I was racking my brains for an interesting and readable blog idea, when I realized that I had never done the ridiculously obvious. What IS concrete? What is it made of? Where does it come from? How well do we actually know it? What’s its personality? Is it a Virgo? Does it like dogs? Will it call me after the second date? Okay, step too far.
Here are the important facts:
1. Concrete is not just a lonely substance–it is the cookie that you pull out of the oven after you impulse bought four bags of ingredients. It requires a mixture to make it come into the state that we know it as. It requires two things: a filler and a binder.
2. The filler. When I think filler, I think Toaster Strudel and the strange not quite jelly, not quite anything else filler that goes inside. This, thankfully, is not the same and will not do questionable things to your pearly whites. A filler in this case would be “coarse aggregate” which is maybe the fanciest way of saying sand, gravel, tiny pebbles, and other similar things. I always wonder why they decide to name things with words that would never come up in a daily conversation. I mean I guess if you were talking concrete on the daily. “Hey, so Tina, I’m in the third coarse aggregate driveway from the left.” Yeah, no. Not feeling it. Moving on.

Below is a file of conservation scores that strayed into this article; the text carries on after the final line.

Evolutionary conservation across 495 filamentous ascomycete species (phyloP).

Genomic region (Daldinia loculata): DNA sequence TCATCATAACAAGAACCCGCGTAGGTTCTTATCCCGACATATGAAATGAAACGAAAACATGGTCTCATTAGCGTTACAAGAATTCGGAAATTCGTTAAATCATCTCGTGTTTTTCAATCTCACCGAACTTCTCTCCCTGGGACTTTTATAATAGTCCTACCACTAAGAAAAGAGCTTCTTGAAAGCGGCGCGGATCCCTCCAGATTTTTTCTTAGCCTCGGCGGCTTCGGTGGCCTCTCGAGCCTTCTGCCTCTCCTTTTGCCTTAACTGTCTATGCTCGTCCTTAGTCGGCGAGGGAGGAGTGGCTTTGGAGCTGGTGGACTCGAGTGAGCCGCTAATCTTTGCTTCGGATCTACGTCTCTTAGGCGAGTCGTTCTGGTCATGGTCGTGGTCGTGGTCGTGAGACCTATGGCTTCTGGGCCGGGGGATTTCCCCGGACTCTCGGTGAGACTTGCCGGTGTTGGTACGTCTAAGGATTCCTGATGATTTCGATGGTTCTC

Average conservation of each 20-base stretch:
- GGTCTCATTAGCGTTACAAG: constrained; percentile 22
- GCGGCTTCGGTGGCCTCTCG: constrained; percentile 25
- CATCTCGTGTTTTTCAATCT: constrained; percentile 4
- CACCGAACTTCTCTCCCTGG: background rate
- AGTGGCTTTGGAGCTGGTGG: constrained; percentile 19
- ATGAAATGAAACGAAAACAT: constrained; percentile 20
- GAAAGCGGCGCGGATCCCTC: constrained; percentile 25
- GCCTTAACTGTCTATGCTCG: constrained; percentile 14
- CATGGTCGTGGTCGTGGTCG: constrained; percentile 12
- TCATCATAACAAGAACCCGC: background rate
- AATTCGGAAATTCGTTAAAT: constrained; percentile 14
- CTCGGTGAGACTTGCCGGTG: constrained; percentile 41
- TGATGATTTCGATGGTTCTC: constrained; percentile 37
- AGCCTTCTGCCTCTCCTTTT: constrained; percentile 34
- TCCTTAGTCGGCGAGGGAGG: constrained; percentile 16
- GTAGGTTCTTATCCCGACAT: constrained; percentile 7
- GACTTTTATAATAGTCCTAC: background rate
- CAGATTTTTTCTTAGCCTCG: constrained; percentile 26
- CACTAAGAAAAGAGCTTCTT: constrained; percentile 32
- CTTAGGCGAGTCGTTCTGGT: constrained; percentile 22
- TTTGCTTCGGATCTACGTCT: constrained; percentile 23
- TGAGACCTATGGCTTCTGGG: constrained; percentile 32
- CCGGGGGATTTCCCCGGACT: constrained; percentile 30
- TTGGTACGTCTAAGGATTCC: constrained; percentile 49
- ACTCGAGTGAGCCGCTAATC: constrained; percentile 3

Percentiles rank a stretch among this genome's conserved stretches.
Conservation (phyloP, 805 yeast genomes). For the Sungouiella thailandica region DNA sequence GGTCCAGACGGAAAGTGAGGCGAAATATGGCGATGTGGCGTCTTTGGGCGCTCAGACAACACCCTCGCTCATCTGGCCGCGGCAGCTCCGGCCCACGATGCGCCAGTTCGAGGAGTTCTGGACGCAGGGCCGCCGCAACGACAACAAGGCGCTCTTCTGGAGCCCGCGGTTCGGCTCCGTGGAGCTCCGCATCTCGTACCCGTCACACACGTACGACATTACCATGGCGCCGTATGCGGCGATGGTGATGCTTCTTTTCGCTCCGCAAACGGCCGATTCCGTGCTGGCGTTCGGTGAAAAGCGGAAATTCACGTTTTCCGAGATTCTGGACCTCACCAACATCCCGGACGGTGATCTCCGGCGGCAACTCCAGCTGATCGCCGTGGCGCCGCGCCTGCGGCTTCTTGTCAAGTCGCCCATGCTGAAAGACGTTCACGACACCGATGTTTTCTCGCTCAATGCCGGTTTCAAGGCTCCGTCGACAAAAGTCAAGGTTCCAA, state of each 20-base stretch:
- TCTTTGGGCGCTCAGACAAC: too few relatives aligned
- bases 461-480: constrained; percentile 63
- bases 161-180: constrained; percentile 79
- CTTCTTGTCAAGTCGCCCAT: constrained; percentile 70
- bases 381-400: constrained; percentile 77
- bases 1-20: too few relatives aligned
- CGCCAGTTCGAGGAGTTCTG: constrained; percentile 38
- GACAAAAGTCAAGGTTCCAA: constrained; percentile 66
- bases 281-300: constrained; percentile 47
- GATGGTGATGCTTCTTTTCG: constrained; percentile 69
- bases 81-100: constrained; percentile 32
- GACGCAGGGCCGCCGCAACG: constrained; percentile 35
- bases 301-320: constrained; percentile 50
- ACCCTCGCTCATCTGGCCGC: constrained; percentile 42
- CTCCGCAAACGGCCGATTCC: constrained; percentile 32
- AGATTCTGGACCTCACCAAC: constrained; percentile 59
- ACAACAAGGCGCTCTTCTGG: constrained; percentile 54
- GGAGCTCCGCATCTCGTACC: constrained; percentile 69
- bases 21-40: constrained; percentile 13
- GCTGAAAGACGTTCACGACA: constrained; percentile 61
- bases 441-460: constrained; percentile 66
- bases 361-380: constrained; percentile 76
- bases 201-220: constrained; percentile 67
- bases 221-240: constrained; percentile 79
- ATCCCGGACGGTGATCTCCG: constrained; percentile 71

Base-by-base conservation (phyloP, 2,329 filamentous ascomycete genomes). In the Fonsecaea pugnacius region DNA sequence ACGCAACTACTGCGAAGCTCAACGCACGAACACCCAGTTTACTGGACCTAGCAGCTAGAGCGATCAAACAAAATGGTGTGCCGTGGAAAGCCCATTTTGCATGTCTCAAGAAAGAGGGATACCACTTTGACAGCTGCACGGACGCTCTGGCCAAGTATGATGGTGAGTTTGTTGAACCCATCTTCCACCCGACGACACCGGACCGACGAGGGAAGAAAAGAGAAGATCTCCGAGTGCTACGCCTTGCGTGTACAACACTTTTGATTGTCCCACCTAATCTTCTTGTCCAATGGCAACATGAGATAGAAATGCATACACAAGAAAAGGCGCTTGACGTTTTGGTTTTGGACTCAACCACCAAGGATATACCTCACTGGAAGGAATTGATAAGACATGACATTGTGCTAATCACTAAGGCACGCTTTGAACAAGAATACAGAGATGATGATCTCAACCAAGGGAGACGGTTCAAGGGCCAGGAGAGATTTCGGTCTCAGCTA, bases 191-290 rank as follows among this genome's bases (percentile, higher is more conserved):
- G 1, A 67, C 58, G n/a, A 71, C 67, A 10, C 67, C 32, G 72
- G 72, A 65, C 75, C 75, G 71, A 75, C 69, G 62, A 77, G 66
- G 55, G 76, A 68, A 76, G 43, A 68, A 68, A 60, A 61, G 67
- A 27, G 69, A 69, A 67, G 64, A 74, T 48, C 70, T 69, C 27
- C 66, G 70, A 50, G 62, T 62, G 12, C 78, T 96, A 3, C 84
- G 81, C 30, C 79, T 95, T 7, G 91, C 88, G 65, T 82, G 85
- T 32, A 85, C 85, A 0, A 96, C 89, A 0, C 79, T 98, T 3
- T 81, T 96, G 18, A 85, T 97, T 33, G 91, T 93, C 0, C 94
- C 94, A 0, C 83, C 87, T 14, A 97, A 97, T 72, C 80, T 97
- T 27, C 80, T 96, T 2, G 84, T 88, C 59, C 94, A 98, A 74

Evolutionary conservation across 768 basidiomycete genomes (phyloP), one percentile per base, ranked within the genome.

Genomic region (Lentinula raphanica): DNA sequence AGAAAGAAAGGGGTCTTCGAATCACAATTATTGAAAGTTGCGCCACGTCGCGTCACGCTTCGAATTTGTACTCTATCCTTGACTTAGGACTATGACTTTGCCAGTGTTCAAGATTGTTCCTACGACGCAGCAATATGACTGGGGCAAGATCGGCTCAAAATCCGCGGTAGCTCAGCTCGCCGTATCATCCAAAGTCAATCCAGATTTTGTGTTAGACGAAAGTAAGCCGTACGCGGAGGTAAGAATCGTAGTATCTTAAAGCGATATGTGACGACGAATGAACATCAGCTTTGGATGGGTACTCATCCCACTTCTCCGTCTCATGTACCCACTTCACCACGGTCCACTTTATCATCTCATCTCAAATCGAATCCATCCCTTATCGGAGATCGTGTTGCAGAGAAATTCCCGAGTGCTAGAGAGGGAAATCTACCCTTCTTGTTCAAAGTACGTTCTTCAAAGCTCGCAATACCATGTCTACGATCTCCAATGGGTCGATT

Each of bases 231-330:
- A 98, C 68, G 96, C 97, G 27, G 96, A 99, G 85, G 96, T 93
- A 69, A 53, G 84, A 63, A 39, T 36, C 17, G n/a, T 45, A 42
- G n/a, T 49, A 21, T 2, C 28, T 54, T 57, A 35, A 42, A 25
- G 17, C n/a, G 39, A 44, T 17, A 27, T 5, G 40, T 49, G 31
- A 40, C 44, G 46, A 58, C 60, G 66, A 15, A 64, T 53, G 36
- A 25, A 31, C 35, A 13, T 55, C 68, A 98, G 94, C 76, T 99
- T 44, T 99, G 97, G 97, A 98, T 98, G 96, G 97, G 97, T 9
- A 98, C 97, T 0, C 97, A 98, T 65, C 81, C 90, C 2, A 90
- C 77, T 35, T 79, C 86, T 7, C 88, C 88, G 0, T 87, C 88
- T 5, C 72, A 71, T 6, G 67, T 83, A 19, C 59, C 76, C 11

3. The binder. Not the three-pieces-of-cardboard-covered-in-some-ridiculous-plastic-that-will-eventually-peel-off-rendering-it-useless binder, but a binder that, combined with the filler, makes the concrete. The binder is, drumroll, cement paste. Hello, Portland Cement, where have you been all my life. Well, everywhere. Literally. In 1824, Joseph Aspdin found himself the inventor of the most sought after cement of today’s modern age: Portland Cement, a very key ingredient in the makings of concrete. Cement and Portland cement are different in what their composed of. Portland is mostly ground limestone which allows it to act as a more generic cement for more things. Joe’s so reliable. Hydraulic or Portland Cement and water are mixed together to create the binder.
4. Adding them together. We have the binder. We have the filler. The filler said, “Hey, binder, looking good tonight.” The binder replied, “Not as rock solid as you.” Okay, bad pun. We’ll work past it. Together, they are concrete (two halves of a whole–how romantic). Bringing it back to the “aggregate” can come from very fine (sand) to very coarse (gravel, etc.) and will affect the concrete. The finer the aggregate, the smoother the surface and vice versa.
I’ve said this before, I’ll say it again. It’s the most used man-made material on the planet. And now, you know all there is to know about it. From the beginning when filler and binder had never even met, all the way up to when they discovered they were soul mates.